At this stage in his career, aside from writing and pitching multiple features he’s written, Ben teaches film twice a week in Santa Ana, hosts game nights at private parties, and has been devoting himself fully to a show he created in 2018 called Stoned Breakups. This was the show that introduced me to his work, and immediately got me hooked. Revisiting the old trauma of a long-dissolved relationship through the lens of being very high, all while actors reenact the most dramatic moments in sarcastic and playful ways? The show sells itself. 

“The default or the status quo is that you have to find true love, it has to last forever, it’s monogamy, kids, etc.,” Rodriguez said. “The overall pressure is monogamy, love forever, companionship — but I’ve always been obsessed with breakups. My first two short films were about these boyfriends that kept getting into petty fights, and eventually kill each other. The film was about a gay couple of color, but my way in was that we’ve all been through heartbreak, so I ended up interviewing a bunch of friends about breakups related to that project. Then, I was stoned one night and I was like ‘oh my God, these are brilliant stories,’ and I’m a fan of Drunk History, so it clicked.” 

Stoned Breakups officially launched in January of 2019 and follows a familiar format: first, we watch the subject of the video first get super stoned. Have you ever watched someone, particularly someone who doesn’t smoke a lot of weed, get smoked out on camera? That, in itself, is pretty entertaining. After they’re nice and high, Ben interviews the subject of the episode about an old breakup, while actors reenact the story as it unfolds. Obviously, hilarity ensues.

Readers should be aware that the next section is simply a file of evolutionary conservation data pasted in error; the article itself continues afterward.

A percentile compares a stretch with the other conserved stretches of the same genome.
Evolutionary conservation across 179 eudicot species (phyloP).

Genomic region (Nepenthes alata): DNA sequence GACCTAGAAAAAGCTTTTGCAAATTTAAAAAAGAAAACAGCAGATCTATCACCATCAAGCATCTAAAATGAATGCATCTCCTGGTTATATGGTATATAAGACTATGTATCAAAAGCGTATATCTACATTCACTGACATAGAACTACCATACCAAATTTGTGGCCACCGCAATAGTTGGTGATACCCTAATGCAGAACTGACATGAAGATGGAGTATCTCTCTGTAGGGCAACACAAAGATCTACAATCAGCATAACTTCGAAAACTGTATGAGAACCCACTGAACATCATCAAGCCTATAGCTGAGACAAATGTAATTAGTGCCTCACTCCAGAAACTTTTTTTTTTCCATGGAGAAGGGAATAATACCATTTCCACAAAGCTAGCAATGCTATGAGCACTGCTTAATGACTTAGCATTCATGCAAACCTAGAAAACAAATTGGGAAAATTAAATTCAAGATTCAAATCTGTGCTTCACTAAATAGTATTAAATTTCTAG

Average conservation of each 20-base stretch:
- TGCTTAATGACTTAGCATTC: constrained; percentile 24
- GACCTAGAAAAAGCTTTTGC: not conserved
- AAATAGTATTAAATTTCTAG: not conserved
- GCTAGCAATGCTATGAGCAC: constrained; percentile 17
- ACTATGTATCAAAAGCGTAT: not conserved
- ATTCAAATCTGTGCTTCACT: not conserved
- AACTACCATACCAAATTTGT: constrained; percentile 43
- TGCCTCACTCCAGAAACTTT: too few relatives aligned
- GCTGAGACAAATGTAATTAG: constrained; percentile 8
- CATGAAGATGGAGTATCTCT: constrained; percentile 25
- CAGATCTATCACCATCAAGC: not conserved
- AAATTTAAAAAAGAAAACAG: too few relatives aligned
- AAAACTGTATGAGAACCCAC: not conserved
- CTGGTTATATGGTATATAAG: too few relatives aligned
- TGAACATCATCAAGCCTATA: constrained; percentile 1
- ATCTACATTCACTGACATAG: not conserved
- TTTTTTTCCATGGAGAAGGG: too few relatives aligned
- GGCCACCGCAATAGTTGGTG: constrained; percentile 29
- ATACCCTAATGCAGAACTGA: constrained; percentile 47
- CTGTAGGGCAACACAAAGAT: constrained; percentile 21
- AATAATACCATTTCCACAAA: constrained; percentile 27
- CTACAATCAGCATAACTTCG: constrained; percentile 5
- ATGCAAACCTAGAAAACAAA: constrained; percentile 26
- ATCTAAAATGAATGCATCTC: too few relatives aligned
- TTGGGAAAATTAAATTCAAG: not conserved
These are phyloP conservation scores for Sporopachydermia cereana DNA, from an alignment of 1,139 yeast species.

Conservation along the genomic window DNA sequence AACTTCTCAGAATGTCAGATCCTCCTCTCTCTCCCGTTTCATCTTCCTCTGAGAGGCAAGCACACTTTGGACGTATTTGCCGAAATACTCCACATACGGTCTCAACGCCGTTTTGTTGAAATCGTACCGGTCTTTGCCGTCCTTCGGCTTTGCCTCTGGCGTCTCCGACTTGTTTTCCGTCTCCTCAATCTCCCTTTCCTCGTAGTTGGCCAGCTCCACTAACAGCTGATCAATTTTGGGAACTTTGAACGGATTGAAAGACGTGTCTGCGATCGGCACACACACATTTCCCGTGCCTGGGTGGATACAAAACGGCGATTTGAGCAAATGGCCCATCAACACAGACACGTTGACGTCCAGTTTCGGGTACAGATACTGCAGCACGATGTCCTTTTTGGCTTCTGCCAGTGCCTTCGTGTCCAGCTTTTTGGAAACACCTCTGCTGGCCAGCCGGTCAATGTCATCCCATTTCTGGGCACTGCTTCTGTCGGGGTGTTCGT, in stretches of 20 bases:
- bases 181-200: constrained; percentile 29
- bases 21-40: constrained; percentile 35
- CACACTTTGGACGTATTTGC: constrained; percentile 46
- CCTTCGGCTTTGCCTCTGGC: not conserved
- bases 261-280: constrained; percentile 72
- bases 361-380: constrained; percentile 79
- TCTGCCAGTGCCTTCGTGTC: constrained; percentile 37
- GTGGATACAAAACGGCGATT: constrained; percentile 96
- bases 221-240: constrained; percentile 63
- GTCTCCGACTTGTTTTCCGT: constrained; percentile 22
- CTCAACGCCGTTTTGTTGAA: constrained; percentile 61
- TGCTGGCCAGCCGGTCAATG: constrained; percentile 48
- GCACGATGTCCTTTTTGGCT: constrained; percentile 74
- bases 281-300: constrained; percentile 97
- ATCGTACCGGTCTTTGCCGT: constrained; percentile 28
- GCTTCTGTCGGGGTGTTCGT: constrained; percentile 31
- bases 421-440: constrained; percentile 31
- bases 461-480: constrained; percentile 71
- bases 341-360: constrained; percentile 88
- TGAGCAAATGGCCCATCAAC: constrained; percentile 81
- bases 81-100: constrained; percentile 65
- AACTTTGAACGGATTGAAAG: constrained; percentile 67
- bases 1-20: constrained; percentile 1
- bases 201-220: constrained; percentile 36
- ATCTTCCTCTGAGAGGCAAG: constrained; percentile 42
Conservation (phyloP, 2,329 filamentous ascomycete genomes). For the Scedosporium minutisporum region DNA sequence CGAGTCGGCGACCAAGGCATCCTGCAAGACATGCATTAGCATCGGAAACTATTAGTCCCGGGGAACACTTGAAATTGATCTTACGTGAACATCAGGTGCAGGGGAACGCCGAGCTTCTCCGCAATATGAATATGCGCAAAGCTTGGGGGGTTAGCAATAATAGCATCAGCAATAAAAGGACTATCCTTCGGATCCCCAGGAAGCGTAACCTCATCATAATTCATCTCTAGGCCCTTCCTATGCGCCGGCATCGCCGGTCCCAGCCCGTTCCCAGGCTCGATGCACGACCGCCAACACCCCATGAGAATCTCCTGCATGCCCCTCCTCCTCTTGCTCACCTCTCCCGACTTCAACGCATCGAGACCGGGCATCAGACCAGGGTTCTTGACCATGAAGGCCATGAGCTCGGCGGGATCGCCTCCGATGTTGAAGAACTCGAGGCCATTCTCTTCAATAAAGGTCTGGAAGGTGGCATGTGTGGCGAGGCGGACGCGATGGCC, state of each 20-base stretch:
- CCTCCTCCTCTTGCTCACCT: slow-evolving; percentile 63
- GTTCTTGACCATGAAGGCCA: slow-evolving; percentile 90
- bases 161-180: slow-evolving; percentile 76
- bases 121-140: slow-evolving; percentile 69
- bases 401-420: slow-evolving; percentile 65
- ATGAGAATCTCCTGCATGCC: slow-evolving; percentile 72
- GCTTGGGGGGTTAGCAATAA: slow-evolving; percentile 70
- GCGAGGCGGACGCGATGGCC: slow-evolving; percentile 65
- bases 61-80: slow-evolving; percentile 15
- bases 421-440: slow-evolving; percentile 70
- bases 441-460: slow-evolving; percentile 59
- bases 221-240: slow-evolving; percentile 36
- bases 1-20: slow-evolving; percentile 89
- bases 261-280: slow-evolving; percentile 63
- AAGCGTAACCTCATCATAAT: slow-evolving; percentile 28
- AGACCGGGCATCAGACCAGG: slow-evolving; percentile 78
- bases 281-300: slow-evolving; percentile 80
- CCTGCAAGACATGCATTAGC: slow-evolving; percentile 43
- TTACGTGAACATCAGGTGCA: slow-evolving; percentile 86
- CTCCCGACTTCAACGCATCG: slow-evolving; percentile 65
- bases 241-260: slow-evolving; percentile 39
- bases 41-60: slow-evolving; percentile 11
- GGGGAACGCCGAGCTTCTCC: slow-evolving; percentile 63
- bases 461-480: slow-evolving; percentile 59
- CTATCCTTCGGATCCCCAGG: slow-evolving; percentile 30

The reenactments include elements like role reversals, as in, the asshole guy who breaks up with the girl telling the story is played by a woman, or highly dramatized, surreal versions of what’s being described. “I think it’s funnier, more enlightening and more nuanced to watch a woman play an asshole man than to watch a man do it,” he explained. “So, we try to be strategic about role reversals. I personally gravitate more towards women in comedy, anyway.”

After a year of production, Ben and his crew launched Season One of the show last year, and Cinnamons is premiering the final episode of the initial season today. Season One, Episode Four of Stoned Breakups features Miami heartthrob Daniel F. Pérez relating a horror story about a long-distance romance with a striking model that goes horribly wrong once the two finally get to spend a real weekend together. Check out that episode below.

In the meantime, work on season two of Stoned Breakups is well under way, and the plan is to kick off the next season sometime in late 2020. “There’s a layer of openness when you’re high,” he said. “I’m not saying weed is the answer, or people need to get high to deal with emotions, but we look for a specific kind of story where it’s in the past. Watching and creating these episodes, there’s a process of healing for me. I just feel way less alone.”

This profile first appeared in shortened form via LA streetwear company The Hundreds’ blog for our Hint of Cinnamon monthly collaboration.